Citation: Journal of Physical Oceanography 32, 12; 10.1175/1520-0485(2002)032<3408:IBAIAT>2.0.CO;2

Fig. 5.
Fig. 5.

Layer-2 streamlines bounding distinct dynamic regimes in the vicinity of the island: V, ventilated regions where the pv signature was determined at the subduction zone; BN, regions where the pv signature was determined at the outflow of the northern wbc; S, island shadow zone where H2 = H2I; BS, region where the pv signature was determined at the outflow of the southern wbc. The additional lower case subscripts w and s distinguish regions and streamline segments directly west of the island from those south of θS

Citation: Journal of Physical Oceanography 32, 12; 10.1175/1520-0485(2002)032<3408:IBAIAT>2.0.CO;2

Fig. 6.
Fig. 6.

Pressure distributions in a two-and-one-half-layer ventilated thermocline model driven by the idealized wind stress forcing [(33)]. No island effect is included. Shaded areas indicate the pool region of constant potential vorticity: A and B in the figure denote the two islands whose influences upon the pressure distributions are presented in Figs. 7 and 9, respectively. Island A corresponds to the position of the Hawaiian Islands within the gyre

Citation: Journal of Physical Oceanography 32, 12; 10.1175/1520-0485(2002)032<3408:IBAIAT>2.0.CO;2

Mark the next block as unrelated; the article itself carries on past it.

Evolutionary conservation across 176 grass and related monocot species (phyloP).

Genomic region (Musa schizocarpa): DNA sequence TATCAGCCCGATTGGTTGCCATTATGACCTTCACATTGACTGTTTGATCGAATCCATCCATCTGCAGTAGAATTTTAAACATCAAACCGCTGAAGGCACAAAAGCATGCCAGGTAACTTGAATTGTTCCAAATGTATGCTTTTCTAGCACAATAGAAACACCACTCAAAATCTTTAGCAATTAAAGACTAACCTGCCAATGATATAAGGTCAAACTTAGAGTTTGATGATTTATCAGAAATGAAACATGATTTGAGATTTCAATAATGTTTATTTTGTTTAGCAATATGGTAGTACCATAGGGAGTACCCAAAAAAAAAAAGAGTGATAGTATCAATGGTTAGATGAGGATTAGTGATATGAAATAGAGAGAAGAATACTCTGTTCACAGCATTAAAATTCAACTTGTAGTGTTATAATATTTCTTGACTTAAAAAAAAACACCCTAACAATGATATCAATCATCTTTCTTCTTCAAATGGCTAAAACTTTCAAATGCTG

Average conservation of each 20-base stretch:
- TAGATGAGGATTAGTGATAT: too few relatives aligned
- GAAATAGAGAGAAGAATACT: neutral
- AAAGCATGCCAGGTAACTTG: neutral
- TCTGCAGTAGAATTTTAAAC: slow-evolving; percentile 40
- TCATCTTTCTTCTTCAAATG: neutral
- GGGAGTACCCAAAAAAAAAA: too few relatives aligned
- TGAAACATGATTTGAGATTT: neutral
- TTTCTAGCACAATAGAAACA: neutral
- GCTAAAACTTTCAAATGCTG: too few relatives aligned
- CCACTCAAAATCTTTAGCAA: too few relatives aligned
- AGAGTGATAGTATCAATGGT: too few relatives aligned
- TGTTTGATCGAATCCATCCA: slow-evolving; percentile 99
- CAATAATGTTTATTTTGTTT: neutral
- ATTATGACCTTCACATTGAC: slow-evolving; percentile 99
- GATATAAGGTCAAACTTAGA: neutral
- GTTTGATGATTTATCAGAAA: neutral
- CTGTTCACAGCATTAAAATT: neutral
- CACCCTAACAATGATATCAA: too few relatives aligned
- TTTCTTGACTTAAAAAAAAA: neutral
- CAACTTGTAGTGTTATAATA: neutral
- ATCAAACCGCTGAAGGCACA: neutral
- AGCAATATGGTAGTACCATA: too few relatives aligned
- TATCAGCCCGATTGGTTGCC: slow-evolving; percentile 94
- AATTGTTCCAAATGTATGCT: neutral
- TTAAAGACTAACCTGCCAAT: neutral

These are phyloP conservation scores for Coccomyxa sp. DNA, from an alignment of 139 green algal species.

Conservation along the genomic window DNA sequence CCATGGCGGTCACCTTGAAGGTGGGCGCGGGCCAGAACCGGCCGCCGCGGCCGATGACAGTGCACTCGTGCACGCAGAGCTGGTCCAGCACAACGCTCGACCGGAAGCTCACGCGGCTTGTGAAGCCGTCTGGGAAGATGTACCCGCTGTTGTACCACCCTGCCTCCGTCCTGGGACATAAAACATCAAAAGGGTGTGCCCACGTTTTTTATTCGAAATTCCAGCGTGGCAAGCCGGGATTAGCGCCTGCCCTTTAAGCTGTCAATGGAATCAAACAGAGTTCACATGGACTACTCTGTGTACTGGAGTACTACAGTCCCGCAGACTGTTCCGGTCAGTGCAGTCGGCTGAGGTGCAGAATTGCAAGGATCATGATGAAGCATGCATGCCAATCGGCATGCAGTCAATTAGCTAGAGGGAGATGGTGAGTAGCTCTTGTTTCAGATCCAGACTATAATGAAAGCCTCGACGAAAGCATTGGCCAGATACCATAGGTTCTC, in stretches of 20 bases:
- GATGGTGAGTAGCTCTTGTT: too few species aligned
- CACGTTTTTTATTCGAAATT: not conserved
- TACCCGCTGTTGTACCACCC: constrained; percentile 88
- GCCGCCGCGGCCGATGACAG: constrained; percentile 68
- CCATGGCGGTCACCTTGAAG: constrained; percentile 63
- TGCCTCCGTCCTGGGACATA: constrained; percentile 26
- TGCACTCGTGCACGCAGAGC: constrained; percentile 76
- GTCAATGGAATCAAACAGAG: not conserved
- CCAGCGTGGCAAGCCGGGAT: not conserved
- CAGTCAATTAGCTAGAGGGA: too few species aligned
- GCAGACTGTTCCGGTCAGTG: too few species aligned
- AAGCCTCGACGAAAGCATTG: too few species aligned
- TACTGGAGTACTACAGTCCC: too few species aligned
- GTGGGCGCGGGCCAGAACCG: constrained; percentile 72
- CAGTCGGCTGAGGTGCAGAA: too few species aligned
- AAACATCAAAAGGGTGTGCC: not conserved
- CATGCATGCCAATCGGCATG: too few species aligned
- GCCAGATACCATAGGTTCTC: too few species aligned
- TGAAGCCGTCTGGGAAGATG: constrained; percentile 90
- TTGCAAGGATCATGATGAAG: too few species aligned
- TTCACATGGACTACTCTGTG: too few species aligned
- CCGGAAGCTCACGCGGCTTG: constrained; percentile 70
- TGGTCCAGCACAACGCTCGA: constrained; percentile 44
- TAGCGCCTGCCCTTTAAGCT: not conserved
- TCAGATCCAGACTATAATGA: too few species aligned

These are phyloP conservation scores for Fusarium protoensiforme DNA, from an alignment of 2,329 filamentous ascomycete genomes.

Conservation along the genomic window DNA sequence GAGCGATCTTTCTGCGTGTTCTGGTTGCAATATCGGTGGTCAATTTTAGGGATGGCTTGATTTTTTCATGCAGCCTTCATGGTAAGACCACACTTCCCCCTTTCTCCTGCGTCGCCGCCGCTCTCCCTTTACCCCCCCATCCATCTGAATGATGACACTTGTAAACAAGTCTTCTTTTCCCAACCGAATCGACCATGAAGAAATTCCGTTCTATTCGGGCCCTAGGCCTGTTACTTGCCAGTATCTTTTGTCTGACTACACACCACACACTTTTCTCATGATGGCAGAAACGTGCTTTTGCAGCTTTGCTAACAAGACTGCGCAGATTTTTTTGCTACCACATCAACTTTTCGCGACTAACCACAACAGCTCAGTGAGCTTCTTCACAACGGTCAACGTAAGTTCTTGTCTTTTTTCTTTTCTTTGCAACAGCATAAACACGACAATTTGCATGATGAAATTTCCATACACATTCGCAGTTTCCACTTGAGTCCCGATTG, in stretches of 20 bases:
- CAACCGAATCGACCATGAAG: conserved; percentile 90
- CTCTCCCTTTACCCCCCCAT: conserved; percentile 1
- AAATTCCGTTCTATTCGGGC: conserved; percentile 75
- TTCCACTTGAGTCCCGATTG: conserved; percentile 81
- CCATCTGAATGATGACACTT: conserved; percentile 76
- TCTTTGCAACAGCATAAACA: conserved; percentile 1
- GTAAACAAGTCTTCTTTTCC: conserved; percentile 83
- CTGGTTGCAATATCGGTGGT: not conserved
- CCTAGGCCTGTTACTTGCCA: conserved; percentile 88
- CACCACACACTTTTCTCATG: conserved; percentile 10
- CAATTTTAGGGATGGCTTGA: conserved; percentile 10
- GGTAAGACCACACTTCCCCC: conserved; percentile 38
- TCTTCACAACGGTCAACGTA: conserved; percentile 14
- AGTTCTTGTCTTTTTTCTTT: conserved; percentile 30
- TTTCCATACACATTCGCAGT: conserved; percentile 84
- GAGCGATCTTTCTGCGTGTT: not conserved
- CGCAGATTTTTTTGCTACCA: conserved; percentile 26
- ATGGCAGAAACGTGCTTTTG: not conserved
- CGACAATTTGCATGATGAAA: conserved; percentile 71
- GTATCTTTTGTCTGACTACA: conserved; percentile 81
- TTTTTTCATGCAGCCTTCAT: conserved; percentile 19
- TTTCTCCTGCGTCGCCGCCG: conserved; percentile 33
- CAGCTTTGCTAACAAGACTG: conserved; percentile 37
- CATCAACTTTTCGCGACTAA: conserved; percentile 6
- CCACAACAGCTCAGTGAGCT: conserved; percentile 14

Fig. 7.
Fig. 7.

Pressure distributions in the neighborhood of Island A, located along 160°W from 19°N to 23°N (A in Fig. 6). Dashed lines denote layer-2 streamlines delineating different dynamic regimes. The broad-scale wind-driven circulation is the same as in Fig. 6

Citation: Journal of Physical Oceanography 32, 12; 10.1175/1520-0485(2002)032<3408:IBAIAT>2.0.CO;2

Fig. 8.
Fig. 8.

Vertical section along centerline of the Island A southern zonal jet. Velocity vectors and layer thicknesses are drawn to scale relative to each other. Horizontal dimensions are not drawn to scale: the locations and extents of the individual sections can be seen in Fig. 7

Citation: Journal of Physical Oceanography 32, 12; 10.1175/1520-0485(2002)032<3408:IBAIAT>2.0.CO;2

Fig. 9.
Fig. 9.

Pressure distributions in the neighborhood of Island B, located along 160°W from 23°N to 27°N (B in Fig. 6). Dashed lines denote layer-2 streamlines delineating different dynamic regimes

Citation: Journal of Physical Oceanography 32, 12; 10.1175/1520-0485(2002)032<3408:IBAIAT>2.0.CO;2

Fig. 10.
Fig. 10.

Same as Fig. 8, but for the case of Island B

Citation: Journal of Physical Oceanography 32, 12; 10.1175/1520-0485(2002)032<3408:IBAIAT>2.0.CO;2

Fig. 11.
Fig. 11.

Ekman pumping velocity we calculated from the climatological surface wind stress data of ECMWF (1982–98). Contour intervals are 1 × 10−6 m s−1. Shaded areas indicate we < 0. Notice the dipole structure around the Hawaiin Islands where the maximum ±we values are 4.4 × 10−6 and −8.0 × 10−6 m s−1, respectively

Citation: Journal of Physical Oceanography 32, 12; 10.1175/1520-0485(2002)032<3408:IBAIAT>2.0.CO;2

Fig. 12.
Fig. 12.